This week, a team of Communicators is spending a few days on Fort Sam Houston in San Antonio, Texas, meeting with chaplains and the people for whom they care.
A young man with a short haircut and two arms full of tattoos sat next to me on the flight from St. Louis to Dallas. He didn’t say anything . . . just put his head back and fell asleep. I was caught up in my own reading until the flight attendant came on, announcing our impending arrival in Dallas. Before the second syllable left her mouth, my seat mate jumped out of his seat, fully awake, and threw his hands out, the bag of airline peanuts in his hand flying across me. “Sorry,” he muttered. “Habit,” and then closed his eyes again.
I figured out why on the next leg of the trip: Dallas to San Antonio. His name was Jason. He’s been deployed to Kyrgyzstan, and he’s redeploying in two months to Afghanistan.
He grew more open then, telling me about his past deployment, his parents back home in Rochester, Minn., and the MBA he was working on thanks to the GI Bill.
“Does redeploying scare you?” I asked him. “You seem so chill.”
“It’s my job,” he said. “I don’t get to freak out. At least, not outwardly. Not now.”
It seemed like a natural segue.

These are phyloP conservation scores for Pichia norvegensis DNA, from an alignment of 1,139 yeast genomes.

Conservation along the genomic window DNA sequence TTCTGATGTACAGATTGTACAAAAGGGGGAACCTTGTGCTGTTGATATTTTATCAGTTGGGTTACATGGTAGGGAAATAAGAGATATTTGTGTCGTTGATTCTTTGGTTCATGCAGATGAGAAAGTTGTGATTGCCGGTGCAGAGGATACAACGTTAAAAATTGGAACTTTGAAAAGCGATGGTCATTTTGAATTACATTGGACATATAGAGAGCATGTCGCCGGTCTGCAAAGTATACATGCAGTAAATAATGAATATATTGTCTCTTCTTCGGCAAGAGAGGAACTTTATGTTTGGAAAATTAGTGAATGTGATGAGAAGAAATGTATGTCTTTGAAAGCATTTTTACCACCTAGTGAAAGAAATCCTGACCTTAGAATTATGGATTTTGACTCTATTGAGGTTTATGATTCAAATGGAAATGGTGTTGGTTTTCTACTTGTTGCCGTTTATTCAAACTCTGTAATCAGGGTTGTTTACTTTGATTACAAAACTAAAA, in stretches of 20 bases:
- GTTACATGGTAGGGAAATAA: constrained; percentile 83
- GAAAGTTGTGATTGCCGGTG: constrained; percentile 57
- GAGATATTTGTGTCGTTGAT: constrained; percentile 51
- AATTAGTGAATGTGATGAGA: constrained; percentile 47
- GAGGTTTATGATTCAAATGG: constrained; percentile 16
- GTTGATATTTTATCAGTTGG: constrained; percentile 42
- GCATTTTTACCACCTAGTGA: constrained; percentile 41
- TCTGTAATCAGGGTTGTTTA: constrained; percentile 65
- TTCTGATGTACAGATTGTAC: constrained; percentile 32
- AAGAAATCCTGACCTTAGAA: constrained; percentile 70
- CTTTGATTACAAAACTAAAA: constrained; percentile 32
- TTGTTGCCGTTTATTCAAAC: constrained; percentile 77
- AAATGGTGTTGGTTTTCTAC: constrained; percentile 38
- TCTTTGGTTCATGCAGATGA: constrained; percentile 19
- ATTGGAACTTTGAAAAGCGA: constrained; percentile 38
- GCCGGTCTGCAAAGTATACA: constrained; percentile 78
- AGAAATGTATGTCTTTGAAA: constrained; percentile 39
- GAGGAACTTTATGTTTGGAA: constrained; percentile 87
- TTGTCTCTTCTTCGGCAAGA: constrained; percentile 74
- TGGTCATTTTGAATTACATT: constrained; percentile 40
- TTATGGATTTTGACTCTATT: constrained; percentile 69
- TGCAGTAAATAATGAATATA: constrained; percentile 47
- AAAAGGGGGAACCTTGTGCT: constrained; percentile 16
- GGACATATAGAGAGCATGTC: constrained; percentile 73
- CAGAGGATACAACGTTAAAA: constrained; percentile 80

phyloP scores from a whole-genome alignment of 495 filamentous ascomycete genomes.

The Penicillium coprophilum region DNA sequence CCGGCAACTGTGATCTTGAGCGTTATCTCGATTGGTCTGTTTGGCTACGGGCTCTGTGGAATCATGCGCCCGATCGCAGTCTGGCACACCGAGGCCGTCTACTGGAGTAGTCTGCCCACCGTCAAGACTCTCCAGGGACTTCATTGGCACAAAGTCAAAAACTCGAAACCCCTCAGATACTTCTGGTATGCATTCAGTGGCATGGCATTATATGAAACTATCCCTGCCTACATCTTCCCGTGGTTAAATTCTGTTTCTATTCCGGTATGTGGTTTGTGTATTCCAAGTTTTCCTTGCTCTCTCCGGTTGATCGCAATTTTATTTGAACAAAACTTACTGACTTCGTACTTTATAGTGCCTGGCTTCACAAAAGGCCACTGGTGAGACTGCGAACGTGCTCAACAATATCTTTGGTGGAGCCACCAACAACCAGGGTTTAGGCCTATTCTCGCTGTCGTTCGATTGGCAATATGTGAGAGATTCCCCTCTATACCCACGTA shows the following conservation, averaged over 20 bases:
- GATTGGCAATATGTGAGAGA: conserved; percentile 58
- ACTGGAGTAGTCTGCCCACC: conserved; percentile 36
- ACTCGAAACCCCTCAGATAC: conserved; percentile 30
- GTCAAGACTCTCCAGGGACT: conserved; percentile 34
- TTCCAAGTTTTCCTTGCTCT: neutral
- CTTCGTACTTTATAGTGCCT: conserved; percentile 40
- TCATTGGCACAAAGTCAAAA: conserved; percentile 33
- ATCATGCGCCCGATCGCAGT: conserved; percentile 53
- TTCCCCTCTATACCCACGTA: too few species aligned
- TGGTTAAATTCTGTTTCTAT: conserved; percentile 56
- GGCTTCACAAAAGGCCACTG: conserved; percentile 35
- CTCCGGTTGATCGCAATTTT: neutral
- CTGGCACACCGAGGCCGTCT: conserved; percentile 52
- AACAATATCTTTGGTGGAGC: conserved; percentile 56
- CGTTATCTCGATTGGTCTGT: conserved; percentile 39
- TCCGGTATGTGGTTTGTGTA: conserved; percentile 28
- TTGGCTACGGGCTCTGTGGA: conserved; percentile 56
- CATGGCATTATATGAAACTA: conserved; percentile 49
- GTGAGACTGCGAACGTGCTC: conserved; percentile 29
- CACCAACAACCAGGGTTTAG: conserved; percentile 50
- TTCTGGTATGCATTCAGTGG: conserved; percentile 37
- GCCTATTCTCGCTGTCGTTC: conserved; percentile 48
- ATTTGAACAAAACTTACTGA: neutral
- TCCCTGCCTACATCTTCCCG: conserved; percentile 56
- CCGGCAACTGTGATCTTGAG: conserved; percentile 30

“So, what’s your opinion of chaplains?” I finally asked. “Do you talk to them about what you’re going through?”
“I’ve talked to a lot of chaplains,” he said quietly. “I’d talk to my chaplain for hours on my first deployment. Now I go to chapel on base every week.”
I stayed quiet.
“The great thing is,” he said matter-of-factly, “is that they’re here for us. They’re not here for the military. It shows.”
We talked for the remainder of the flight and walked to the baggage claim together. He retrieved his camo luggage and shook my hand. “Just know we pray for you,” I told him as we walked toward the USO. “That’s what the Church does; she prays.”
He smiled just a little. “I appreciate that,” he said, wished me well, and then turned to walk away.
On the back of his right arm, I spotted another tattoo: a sword with a Bible passage wound around it.
“Hey!” I piped up, pointing as his tattoo. “Why Isaiah 41:10?”
He turned back around. “So do not fear, for I am with you,” he said. “Do not be dismayed, for I am your God. I will strengthen you and help you.” He stopped, thought for a second, and then said, “Oh yeah, and ‘I will uphold you with my righteous right hand.’” He smiled, gave a little wave, turned around, and was gone.